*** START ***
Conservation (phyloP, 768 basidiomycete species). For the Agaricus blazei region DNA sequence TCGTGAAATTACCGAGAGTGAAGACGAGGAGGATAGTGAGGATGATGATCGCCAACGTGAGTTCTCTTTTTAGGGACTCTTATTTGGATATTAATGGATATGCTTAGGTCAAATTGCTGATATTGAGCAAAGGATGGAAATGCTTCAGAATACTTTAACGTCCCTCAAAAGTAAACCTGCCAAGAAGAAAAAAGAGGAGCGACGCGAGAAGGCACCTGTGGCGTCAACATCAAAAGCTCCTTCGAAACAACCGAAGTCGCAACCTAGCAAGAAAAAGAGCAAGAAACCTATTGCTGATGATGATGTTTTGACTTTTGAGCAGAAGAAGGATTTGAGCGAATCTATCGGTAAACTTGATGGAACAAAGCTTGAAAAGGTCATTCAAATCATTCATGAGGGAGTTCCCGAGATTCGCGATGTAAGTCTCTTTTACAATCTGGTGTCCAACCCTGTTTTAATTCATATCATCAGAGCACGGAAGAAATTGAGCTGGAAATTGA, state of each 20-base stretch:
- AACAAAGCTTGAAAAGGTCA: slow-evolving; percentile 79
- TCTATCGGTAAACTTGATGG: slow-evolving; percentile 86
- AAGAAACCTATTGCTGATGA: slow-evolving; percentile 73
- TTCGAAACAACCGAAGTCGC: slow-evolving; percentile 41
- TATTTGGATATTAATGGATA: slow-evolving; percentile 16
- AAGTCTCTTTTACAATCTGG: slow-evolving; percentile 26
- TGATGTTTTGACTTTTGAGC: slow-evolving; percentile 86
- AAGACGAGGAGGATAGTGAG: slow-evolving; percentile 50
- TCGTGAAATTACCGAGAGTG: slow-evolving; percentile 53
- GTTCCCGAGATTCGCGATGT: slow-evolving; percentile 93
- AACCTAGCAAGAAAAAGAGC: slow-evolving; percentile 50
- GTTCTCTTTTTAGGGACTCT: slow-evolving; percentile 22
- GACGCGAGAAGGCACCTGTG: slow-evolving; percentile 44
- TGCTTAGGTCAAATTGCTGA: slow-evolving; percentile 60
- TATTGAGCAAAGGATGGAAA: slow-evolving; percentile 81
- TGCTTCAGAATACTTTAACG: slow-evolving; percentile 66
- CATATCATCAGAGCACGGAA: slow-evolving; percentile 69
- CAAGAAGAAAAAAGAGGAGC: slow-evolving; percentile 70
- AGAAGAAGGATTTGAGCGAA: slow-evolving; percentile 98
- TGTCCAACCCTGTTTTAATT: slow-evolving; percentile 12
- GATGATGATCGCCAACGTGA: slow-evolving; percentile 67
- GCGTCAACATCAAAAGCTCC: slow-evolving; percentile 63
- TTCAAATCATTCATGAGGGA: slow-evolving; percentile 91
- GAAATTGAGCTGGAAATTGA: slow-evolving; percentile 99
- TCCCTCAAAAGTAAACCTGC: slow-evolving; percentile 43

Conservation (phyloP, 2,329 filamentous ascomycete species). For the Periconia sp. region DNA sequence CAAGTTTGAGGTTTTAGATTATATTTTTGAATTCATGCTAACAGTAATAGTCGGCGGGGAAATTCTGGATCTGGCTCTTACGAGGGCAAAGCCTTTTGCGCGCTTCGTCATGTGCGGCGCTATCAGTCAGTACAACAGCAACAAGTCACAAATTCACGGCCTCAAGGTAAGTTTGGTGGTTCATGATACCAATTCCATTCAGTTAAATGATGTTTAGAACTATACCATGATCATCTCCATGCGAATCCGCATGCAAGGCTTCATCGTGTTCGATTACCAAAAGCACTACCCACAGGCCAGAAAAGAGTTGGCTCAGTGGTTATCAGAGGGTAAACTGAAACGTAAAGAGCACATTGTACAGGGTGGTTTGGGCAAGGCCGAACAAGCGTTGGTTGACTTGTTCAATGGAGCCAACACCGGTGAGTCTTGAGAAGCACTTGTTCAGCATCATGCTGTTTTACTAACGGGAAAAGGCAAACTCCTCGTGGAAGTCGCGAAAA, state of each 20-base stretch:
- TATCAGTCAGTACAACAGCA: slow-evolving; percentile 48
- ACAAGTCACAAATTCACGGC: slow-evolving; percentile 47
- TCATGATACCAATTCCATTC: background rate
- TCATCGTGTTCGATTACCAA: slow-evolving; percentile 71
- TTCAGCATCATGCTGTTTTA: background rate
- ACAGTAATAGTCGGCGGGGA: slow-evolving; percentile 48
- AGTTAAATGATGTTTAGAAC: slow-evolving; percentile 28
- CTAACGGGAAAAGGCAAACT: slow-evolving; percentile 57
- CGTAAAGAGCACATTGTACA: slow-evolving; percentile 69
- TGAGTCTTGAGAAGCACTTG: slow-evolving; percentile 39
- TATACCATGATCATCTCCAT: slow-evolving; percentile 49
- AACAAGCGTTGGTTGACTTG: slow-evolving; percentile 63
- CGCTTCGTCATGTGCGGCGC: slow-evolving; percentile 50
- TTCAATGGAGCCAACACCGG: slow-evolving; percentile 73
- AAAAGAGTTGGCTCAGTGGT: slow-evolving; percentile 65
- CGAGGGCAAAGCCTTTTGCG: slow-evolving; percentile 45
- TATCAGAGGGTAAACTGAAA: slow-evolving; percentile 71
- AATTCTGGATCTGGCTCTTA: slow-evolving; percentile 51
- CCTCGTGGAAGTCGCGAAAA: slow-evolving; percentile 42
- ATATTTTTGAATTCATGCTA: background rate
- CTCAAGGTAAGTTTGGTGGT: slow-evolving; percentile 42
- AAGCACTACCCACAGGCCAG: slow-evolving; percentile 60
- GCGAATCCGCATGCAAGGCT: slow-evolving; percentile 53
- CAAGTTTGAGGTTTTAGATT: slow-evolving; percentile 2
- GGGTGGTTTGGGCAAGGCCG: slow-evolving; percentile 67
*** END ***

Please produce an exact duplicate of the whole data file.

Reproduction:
Conservation (phyloP, 768 basidiomycete species). For the Agaricus blazei region DNA sequence TCGTGAAATTACCGAGAGTGAAGACGAGGAGGATAGTGAGGATGATGATCGCCAACGTGAGTTCTCTTTTTAGGGACTCTTATTTGGATATTAATGGATATGCTTAGGTCAAATTGCTGATATTGAGCAAAGGATGGAAATGCTTCAGAATACTTTAACGTCCCTCAAAAGTAAACCTGCCAAGAAGAAAAAAGAGGAGCGACGCGAGAAGGCACCTGTGGCGTCAACATCAAAAGCTCCTTCGAAACAACCGAAGTCGCAACCTAGCAAGAAAAAGAGCAAGAAACCTATTGCTGATGATGATGTTTTGACTTTTGAGCAGAAGAAGGATTTGAGCGAATCTATCGGTAAACTTGATGGAACAAAGCTTGAAAAGGTCATTCAAATCATTCATGAGGGAGTTCCCGAGATTCGCGATGTAAGTCTCTTTTACAATCTGGTGTCCAACCCTGTTTTAATTCATATCATCAGAGCACGGAAGAAATTGAGCTGGAAATTGA, state of each 20-base stretch:
- AACAAAGCTTGAAAAGGTCA: slow-evolving; percentile 79
- TCTATCGGTAAACTTGATGG: slow-evolving; percentile 86
- AAGAAACCTATTGCTGATGA: slow-evolving; percentile 73
- TTCGAAACAACCGAAGTCGC: slow-evolving; percentile 41
- TATTTGGATATTAATGGATA: slow-evolving; percentile 16
- AAGTCTCTTTTACAATCTGG: slow-evolving; percentile 26
- TGATGTTTTGACTTTTGAGC: slow-evolving; percentile 86
- AAGACGAGGAGGATAGTGAG: slow-evolving; percentile 50
- TCGTGAAATTACCGAGAGTG: slow-evolving; percentile 53
- GTTCCCGAGATTCGCGATGT: slow-evolving; percentile 93
- AACCTAGCAAGAAAAAGAGC: slow-evolving; percentile 50
- GTTCTCTTTTTAGGGACTCT: slow-evolving; percentile 22
- GACGCGAGAAGGCACCTGTG: slow-evolving; percentile 44
- TGCTTAGGTCAAATTGCTGA: slow-evolving; percentile 60
- TATTGAGCAAAGGATGGAAA: slow-evolving; percentile 81
- TGCTTCAGAATACTTTAACG: slow-evolving; percentile 66
- CATATCATCAGAGCACGGAA: slow-evolving; percentile 69
- CAAGAAGAAAAAAGAGGAGC: slow-evolving; percentile 70
- AGAAGAAGGATTTGAGCGAA: slow-evolving; percentile 98
- TGTCCAACCCTGTTTTAATT: slow-evolving; percentile 12
- GATGATGATCGCCAACGTGA: slow-evolving; percentile 67
- GCGTCAACATCAAAAGCTCC: slow-evolving; percentile 63
- TTCAAATCATTCATGAGGGA: slow-evolving; percentile 91
- GAAATTGAGCTGGAAATTGA: slow-evolving; percentile 99
- TCCCTCAAAAGTAAACCTGC: slow-evolving; percentile 43

Conservation (phyloP, 2,329 filamentous ascomycete species). For the Periconia sp. region DNA sequence CAAGTTTGAGGTTTTAGATTATATTTTTGAATTCATGCTAACAGTAATAGTCGGCGGGGAAATTCTGGATCTGGCTCTTACGAGGGCAAAGCCTTTTGCGCGCTTCGTCATGTGCGGCGCTATCAGTCAGTACAACAGCAACAAGTCACAAATTCACGGCCTCAAGGTAAGTTTGGTGGTTCATGATACCAATTCCATTCAGTTAAATGATGTTTAGAACTATACCATGATCATCTCCATGCGAATCCGCATGCAAGGCTTCATCGTGTTCGATTACCAAAAGCACTACCCACAGGCCAGAAAAGAGTTGGCTCAGTGGTTATCAGAGGGTAAACTGAAACGTAAAGAGCACATTGTACAGGGTGGTTTGGGCAAGGCCGAACAAGCGTTGGTTGACTTGTTCAATGGAGCCAACACCGGTGAGTCTTGAGAAGCACTTGTTCAGCATCATGCTGTTTTACTAACGGGAAAAGGCAAACTCCTCGTGGAAGTCGCGAAAA, state of each 20-base stretch:
- TATCAGTCAGTACAACAGCA: slow-evolving; percentile 48
- ACAAGTCACAAATTCACGGC: slow-evolving; percentile 47
- TCATGATACCAATTCCATTC: background rate
- TCATCGTGTTCGATTACCAA: slow-evolving; percentile 71
- TTCAGCATCATGCTGTTTTA: background rate
- ACAGTAATAGTCGGCGGGGA: slow-evolving; percentile 48
- AGTTAAATGATGTTTAGAAC: slow-evolving; percentile 28
- CTAACGGGAAAAGGCAAACT: slow-evolving; percentile 57
- CGTAAAGAGCACATTGTACA: slow-evolving; percentile 69
- TGAGTCTTGAGAAGCACTTG: slow-evolving; percentile 39
- TATACCATGATCATCTCCAT: slow-evolving; percentile 49
- AACAAGCGTTGGTTGACTTG: slow-evolving; percentile 63
- CGCTTCGTCATGTGCGGCGC: slow-evolving; percentile 50
- TTCAATGGAGCCAACACCGG: slow-evolving; percentile 73
- AAAAGAGTTGGCTCAGTGGT: slow-evolving; percentile 65
- CGAGGGCAAAGCCTTTTGCG: slow-evolving; percentile 45
- TATCAGAGGGTAAACTGAAA: slow-evolving; percentile 71
- AATTCTGGATCTGGCTCTTA: slow-evolving; percentile 51
- CCTCGTGGAAGTCGCGAAAA: slow-evolving; percentile 42
- ATATTTTTGAATTCATGCTA: background rate
- CTCAAGGTAAGTTTGGTGGT: slow-evolving; percentile 42
- AAGCACTACCCACAGGCCAG: slow-evolving; percentile 60
- GCGAATCCGCATGCAAGGCT: slow-evolving; percentile 53
- CAAGTTTGAGGTTTTAGATT: slow-evolving; percentile 2
- GGGTGGTTTGGGCAAGGCCG: slow-evolving; percentile 67